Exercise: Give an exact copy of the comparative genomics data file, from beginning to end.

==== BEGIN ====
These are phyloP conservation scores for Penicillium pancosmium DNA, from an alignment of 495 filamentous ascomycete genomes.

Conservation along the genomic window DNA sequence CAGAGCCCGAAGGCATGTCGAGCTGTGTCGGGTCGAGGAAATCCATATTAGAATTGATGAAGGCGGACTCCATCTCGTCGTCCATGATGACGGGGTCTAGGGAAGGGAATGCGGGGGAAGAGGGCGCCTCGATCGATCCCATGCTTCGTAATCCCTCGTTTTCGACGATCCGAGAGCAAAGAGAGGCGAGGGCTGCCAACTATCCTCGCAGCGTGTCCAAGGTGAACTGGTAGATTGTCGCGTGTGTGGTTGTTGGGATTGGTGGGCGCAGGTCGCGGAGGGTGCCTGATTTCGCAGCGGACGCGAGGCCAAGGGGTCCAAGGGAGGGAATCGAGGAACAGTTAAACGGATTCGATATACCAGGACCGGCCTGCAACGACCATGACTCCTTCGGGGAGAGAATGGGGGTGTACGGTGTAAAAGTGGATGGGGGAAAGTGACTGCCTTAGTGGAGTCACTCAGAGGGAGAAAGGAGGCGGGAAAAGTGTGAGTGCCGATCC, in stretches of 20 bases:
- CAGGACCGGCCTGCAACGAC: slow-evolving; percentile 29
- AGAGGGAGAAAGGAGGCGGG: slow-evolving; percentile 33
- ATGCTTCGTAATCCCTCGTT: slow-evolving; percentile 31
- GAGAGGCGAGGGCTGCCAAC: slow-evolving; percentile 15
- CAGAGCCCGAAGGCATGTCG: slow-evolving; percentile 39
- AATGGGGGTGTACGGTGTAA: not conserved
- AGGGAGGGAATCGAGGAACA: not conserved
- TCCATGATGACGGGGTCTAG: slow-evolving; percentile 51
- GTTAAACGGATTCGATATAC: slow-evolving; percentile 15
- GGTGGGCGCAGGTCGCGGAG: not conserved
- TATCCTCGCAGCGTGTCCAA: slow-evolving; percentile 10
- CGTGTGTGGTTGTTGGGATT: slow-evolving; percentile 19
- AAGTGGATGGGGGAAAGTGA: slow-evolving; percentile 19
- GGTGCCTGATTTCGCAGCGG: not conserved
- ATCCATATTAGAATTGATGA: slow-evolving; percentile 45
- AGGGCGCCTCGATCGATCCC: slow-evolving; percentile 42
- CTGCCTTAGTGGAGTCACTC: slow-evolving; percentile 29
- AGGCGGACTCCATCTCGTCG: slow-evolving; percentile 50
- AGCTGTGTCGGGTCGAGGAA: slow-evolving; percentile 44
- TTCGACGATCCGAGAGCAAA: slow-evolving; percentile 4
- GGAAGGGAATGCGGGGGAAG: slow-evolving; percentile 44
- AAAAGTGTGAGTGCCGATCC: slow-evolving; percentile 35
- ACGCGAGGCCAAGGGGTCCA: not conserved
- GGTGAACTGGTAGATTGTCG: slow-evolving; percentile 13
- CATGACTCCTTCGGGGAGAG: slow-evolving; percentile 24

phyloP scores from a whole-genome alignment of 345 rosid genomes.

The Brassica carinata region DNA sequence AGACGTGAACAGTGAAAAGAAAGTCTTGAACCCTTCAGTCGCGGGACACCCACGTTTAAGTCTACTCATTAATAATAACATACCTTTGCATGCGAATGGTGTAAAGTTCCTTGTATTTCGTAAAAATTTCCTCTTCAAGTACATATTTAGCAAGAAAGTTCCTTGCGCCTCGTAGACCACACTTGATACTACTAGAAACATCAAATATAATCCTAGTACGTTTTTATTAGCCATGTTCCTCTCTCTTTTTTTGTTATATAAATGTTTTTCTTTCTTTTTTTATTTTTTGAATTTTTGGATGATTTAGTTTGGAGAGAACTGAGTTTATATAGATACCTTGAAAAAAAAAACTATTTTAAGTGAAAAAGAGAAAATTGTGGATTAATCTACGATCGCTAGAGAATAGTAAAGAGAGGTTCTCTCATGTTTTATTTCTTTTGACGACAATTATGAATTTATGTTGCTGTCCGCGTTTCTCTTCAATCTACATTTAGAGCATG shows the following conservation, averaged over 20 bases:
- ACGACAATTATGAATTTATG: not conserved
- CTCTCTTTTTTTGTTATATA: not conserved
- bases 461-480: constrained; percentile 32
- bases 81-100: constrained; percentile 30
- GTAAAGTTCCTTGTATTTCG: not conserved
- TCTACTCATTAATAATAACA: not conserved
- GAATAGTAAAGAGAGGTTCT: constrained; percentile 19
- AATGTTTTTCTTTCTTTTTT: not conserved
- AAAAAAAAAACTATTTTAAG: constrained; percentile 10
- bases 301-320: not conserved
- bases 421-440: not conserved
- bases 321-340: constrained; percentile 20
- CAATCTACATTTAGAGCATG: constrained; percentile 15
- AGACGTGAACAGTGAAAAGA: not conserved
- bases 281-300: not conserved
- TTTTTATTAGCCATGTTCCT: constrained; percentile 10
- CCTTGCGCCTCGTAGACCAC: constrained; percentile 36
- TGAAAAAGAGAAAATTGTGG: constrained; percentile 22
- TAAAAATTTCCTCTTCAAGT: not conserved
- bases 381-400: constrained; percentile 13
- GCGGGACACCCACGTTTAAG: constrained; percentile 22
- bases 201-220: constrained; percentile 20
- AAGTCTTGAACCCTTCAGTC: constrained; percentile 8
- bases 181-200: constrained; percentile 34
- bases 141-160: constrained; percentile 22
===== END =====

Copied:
These are phyloP conservation scores for Penicillium pancosmium DNA, from an alignment of 495 filamentous ascomycete genomes.

Conservation along the genomic window DNA sequence CAGAGCCCGAAGGCATGTCGAGCTGTGTCGGGTCGAGGAAATCCATATTAGAATTGATGAAGGCGGACTCCATCTCGTCGTCCATGATGACGGGGTCTAGGGAAGGGAATGCGGGGGAAGAGGGCGCCTCGATCGATCCCATGCTTCGTAATCCCTCGTTTTCGACGATCCGAGAGCAAAGAGAGGCGAGGGCTGCCAACTATCCTCGCAGCGTGTCCAAGGTGAACTGGTAGATTGTCGCGTGTGTGGTTGTTGGGATTGGTGGGCGCAGGTCGCGGAGGGTGCCTGATTTCGCAGCGGACGCGAGGCCAAGGGGTCCAAGGGAGGGAATCGAGGAACAGTTAAACGGATTCGATATACCAGGACCGGCCTGCAACGACCATGACTCCTTCGGGGAGAGAATGGGGGTGTACGGTGTAAAAGTGGATGGGGGAAAGTGACTGCCTTAGTGGAGTCACTCAGAGGGAGAAAGGAGGCGGGAAAAGTGTGAGTGCCGATCC, in stretches of 20 bases:
- CAGGACCGGCCTGCAACGAC: slow-evolving; percentile 29
- AGAGGGAGAAAGGAGGCGGG: slow-evolving; percentile 33
- ATGCTTCGTAATCCCTCGTT: slow-evolving; percentile 31
- GAGAGGCGAGGGCTGCCAAC: slow-evolving; percentile 15
- CAGAGCCCGAAGGCATGTCG: slow-evolving; percentile 39
- AATGGGGGTGTACGGTGTAA: not conserved
- AGGGAGGGAATCGAGGAACA: not conserved
- TCCATGATGACGGGGTCTAG: slow-evolving; percentile 51
- GTTAAACGGATTCGATATAC: slow-evolving; percentile 15
- GGTGGGCGCAGGTCGCGGAG: not conserved
- TATCCTCGCAGCGTGTCCAA: slow-evolving; percentile 10
- CGTGTGTGGTTGTTGGGATT: slow-evolving; percentile 19
- AAGTGGATGGGGGAAAGTGA: slow-evolving; percentile 19
- GGTGCCTGATTTCGCAGCGG: not conserved
- ATCCATATTAGAATTGATGA: slow-evolving; percentile 45
- AGGGCGCCTCGATCGATCCC: slow-evolving; percentile 42
- CTGCCTTAGTGGAGTCACTC: slow-evolving; percentile 29
- AGGCGGACTCCATCTCGTCG: slow-evolving; percentile 50
- AGCTGTGTCGGGTCGAGGAA: slow-evolving; percentile 44
- TTCGACGATCCGAGAGCAAA: slow-evolving; percentile 4
- GGAAGGGAATGCGGGGGAAG: slow-evolving; percentile 44
- AAAAGTGTGAGTGCCGATCC: slow-evolving; percentile 35
- ACGCGAGGCCAAGGGGTCCA: not conserved
- GGTGAACTGGTAGATTGTCG: slow-evolving; percentile 13
- CATGACTCCTTCGGGGAGAG: slow-evolving; percentile 24

phyloP scores from a whole-genome alignment of 345 rosid genomes.

The Brassica carinata region DNA sequence AGACGTGAACAGTGAAAAGAAAGTCTTGAACCCTTCAGTCGCGGGACACCCACGTTTAAGTCTACTCATTAATAATAACATACCTTTGCATGCGAATGGTGTAAAGTTCCTTGTATTTCGTAAAAATTTCCTCTTCAAGTACATATTTAGCAAGAAAGTTCCTTGCGCCTCGTAGACCACACTTGATACTACTAGAAACATCAAATATAATCCTAGTACGTTTTTATTAGCCATGTTCCTCTCTCTTTTTTTGTTATATAAATGTTTTTCTTTCTTTTTTTATTTTTTGAATTTTTGGATGATTTAGTTTGGAGAGAACTGAGTTTATATAGATACCTTGAAAAAAAAAACTATTTTAAGTGAAAAAGAGAAAATTGTGGATTAATCTACGATCGCTAGAGAATAGTAAAGAGAGGTTCTCTCATGTTTTATTTCTTTTGACGACAATTATGAATTTATGTTGCTGTCCGCGTTTCTCTTCAATCTACATTTAGAGCATG shows the following conservation, averaged over 20 bases:
- ACGACAATTATGAATTTATG: not conserved
- CTCTCTTTTTTTGTTATATA: not conserved
- bases 461-480: constrained; percentile 32
- bases 81-100: constrained; percentile 30
- GTAAAGTTCCTTGTATTTCG: not conserved
- TCTACTCATTAATAATAACA: not conserved
- GAATAGTAAAGAGAGGTTCT: constrained; percentile 19
- AATGTTTTTCTTTCTTTTTT: not conserved
- AAAAAAAAAACTATTTTAAG: constrained; percentile 10
- bases 301-320: not conserved
- bases 421-440: not conserved
- bases 321-340: constrained; percentile 20
- CAATCTACATTTAGAGCATG: constrained; percentile 15
- AGACGTGAACAGTGAAAAGA: not conserved
- bases 281-300: not conserved
- TTTTTATTAGCCATGTTCCT: constrained; percentile 10
- CCTTGCGCCTCGTAGACCAC: constrained; percentile 36
- TGAAAAAGAGAAAATTGTGG: constrained; percentile 22
- TAAAAATTTCCTCTTCAAGT: not conserved
- bases 381-400: constrained; percentile 13
- GCGGGACACCCACGTTTAAG: constrained; percentile 22
- bases 201-220: constrained; percentile 20
- AAGTCTTGAACCCTTCAGTC: constrained; percentile 8
- bases 181-200: constrained; percentile 34
- bases 141-160: constrained; percentile 22